Some cautionary notes on the measurement and use of thermophysical property data
Kenneth Mills, Brian Monaghan, Robert Brooks, Peter Quested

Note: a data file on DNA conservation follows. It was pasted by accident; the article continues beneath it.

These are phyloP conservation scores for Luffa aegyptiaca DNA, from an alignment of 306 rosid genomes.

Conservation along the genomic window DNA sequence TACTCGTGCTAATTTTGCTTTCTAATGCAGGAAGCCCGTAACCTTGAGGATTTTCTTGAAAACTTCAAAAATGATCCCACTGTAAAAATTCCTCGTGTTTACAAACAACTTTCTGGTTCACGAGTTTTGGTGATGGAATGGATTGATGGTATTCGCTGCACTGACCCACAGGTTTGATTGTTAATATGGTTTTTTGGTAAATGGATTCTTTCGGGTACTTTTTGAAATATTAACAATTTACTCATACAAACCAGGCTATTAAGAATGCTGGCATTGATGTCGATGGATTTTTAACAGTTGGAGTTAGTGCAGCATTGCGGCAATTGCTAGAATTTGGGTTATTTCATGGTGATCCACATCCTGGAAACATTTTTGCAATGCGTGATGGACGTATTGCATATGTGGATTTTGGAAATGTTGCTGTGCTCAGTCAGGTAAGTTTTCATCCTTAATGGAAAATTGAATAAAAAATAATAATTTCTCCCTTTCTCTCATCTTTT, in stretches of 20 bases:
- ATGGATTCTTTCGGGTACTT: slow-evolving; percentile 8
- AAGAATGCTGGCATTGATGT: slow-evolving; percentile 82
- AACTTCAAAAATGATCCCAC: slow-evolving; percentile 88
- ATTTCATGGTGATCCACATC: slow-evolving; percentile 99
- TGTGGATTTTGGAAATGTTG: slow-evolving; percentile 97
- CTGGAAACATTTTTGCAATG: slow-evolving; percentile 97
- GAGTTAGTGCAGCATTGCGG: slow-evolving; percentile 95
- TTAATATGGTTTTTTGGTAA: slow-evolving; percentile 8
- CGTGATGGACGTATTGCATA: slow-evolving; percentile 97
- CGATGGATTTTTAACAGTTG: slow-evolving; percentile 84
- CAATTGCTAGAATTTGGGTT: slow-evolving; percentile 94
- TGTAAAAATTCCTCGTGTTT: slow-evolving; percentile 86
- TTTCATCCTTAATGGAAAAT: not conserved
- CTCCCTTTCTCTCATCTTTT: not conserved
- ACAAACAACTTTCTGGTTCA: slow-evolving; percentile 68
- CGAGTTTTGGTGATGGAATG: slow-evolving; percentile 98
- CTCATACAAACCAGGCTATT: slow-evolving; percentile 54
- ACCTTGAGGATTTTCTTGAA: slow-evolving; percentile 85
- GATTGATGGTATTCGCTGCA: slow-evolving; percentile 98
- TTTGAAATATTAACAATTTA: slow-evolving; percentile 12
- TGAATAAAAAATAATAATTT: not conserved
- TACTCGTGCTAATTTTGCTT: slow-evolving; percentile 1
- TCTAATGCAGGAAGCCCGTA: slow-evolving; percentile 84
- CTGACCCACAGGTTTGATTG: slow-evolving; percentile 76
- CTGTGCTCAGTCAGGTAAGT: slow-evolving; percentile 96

Thermophysical property data are needed for the mathematical modelling of high-temperature processes, and techniques have been developed to provide reliable results. However, it is necessary to exercise care when analysing the experimental results. The following cases are discussed: (i) the Cp peaks recorded by differential scanning calorimetry (DSC) for fusion (or solidification) are only apparent Cp values since they contain enthalpy contributions, and use of these apparent Cp values for the conversion of thermal diffusivities to conductivities can lead to massive overestimation of conductivities for temperatures in the transition range; (ii) there is a temperature lag between the sample and reference pans in DTA-type DSC (DTSC) instruments which causes some uncertainty in the temperature scale for fraction solid – temperature relations; (iii) thermal diffusivity measurements for the mushy region are prone to error because some of the energy supplied may be used for further melting of the alloy; (iv) oxide films on the surface of the molten alloy can affect measurements of physical properties; (v) wettability of the metal on the crucible and/or rotor can affect viscosity measurements, non-wetting leading to low values for the viscosity.